Wow, that's a great load of information. I currently have a 20 gallon, could I fluctuate with that? It's a bit smaller, but it is bigger than a ten gallon.

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Post by JediMasterThrash » Wed Aug 15, 2007 9:43 pm

Actually I've thought I might be going backwards in my tank, with the higher RH at night (due to lower temperatures). This is because the absolute humidity is constant in my tank, so RH is just inversely proportional to temp.

However, I think that at least near the beach in the wild, the sun radiating on the ocean during the day might increase absolute humidity enough to sometimes raise RH during the day. But it could depend on many factors. So far my crabs haven't been walking upside down, so it seems to be working out all right.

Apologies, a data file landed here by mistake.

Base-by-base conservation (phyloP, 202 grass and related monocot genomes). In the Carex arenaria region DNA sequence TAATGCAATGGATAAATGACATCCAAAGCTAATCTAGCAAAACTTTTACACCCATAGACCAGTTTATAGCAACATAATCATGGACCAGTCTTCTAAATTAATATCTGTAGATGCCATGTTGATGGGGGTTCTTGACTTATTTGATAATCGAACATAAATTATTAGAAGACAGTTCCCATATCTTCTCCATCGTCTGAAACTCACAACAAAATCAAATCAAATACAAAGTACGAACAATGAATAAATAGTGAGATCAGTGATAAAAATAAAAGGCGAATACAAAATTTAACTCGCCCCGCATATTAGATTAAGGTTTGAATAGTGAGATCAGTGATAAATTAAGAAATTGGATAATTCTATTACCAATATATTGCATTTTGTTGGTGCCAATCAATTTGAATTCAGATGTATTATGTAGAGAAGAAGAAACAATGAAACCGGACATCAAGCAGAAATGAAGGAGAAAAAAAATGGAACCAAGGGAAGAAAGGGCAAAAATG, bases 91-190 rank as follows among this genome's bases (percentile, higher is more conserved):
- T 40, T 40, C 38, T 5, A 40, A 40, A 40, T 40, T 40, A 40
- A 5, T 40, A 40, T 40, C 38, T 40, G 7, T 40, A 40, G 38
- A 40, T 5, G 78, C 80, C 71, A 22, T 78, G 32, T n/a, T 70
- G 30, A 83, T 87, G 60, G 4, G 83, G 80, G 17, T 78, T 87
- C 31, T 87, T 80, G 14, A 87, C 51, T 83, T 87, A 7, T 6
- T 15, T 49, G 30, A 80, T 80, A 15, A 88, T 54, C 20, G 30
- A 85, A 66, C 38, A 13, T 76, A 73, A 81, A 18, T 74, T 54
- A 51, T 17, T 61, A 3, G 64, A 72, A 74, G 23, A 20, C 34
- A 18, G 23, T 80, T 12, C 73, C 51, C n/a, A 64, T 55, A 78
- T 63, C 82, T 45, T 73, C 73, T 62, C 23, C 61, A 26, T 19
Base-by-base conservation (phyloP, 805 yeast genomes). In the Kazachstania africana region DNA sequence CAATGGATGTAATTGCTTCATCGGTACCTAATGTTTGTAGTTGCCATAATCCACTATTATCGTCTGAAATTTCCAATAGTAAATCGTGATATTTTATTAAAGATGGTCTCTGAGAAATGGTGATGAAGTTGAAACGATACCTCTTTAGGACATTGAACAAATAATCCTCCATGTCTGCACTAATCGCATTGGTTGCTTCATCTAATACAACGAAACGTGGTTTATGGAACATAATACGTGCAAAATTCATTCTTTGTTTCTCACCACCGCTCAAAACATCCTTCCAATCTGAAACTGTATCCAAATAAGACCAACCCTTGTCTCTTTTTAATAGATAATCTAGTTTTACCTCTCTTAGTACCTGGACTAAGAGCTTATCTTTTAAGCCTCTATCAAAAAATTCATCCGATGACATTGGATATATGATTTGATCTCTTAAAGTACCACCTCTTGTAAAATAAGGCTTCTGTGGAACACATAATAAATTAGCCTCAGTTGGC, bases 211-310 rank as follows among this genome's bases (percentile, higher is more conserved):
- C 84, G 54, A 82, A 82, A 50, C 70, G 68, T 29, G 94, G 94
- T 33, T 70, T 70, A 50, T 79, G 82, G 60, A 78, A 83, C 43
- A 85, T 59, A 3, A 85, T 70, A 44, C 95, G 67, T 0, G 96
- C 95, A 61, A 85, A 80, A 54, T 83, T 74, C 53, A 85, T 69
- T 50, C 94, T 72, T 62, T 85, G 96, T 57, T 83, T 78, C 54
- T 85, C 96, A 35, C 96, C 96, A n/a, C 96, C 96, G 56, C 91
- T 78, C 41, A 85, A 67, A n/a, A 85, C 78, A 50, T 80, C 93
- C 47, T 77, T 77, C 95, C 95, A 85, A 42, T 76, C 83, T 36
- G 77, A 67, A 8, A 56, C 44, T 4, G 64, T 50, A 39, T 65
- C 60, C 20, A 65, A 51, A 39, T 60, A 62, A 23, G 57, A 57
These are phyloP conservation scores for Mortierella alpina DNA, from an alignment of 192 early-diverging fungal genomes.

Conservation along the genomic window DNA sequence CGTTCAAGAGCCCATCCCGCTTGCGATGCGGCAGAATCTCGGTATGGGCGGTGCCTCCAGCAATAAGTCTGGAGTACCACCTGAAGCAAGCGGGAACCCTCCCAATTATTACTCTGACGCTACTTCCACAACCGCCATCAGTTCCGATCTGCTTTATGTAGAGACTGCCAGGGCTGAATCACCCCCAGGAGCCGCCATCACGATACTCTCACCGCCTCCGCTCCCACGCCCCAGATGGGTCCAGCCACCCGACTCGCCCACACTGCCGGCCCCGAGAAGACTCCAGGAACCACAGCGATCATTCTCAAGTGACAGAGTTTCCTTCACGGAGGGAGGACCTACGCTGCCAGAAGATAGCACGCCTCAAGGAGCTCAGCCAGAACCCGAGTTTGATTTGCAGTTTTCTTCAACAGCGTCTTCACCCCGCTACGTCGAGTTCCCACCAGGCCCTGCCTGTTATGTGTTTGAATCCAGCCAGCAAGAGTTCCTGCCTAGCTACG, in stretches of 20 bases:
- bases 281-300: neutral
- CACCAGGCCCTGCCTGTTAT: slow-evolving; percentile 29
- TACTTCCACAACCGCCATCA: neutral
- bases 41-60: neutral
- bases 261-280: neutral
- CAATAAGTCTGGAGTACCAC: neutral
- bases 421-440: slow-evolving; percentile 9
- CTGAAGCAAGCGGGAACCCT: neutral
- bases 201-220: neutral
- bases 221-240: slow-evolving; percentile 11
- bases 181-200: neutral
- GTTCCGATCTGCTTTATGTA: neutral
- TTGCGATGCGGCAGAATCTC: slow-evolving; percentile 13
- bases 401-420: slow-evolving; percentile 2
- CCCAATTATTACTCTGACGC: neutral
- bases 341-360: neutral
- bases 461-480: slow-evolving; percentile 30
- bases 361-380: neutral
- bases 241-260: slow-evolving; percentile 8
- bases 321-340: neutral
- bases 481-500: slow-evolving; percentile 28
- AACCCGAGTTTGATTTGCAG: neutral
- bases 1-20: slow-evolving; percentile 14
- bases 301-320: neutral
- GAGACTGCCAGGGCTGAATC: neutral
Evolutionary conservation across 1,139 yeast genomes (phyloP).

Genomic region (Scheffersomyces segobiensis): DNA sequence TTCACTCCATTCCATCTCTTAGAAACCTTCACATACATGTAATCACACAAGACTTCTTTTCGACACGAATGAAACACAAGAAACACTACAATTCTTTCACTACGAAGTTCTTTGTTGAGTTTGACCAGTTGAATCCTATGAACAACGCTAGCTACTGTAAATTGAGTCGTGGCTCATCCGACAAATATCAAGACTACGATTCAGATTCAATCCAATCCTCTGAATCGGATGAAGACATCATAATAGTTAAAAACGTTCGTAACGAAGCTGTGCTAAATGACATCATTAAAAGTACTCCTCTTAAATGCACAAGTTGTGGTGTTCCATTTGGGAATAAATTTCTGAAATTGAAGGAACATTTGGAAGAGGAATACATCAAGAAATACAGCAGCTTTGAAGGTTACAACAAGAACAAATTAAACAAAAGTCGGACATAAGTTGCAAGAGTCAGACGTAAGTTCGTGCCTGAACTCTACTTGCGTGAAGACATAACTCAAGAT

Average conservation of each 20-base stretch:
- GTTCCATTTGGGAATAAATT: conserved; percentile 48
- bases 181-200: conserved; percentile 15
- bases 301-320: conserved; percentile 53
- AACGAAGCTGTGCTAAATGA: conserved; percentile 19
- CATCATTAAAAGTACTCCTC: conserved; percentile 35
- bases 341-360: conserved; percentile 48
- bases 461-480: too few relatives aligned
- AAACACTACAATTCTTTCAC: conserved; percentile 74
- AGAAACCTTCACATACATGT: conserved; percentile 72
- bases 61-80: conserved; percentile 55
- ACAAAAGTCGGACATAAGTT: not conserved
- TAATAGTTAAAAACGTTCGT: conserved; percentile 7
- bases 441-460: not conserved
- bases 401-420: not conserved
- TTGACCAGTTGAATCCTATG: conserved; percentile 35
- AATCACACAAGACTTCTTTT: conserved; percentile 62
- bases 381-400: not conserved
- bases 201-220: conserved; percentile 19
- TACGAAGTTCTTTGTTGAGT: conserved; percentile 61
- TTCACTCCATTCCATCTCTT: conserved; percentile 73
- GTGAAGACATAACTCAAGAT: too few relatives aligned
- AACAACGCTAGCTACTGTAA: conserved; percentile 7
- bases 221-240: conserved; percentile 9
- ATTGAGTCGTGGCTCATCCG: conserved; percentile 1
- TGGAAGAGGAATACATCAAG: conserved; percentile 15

Kilimanjaro, you can do anything you set out to do. The main issue with smaller tanks is:
1. Temp. With a larger tank, I can take over 100w of overhead lighting, so it's easy to set extra 25 or 15watters on timers. However, for a smaller tank, 15 or 25w might be all it can take, so it's hard to find an inbetween for day/night fluctuations. A combination of a low-side-mounded UTH and light may work.
2. Humidity. With a larger tank, there's room for larger bowls, which add humidity when the lights heat them up. With a smaller tank, you may be pressed for space for larger bowls. However, a bubbler or humidifier set on timers may work.

Whatever you choose to try, report back on what you did and your results!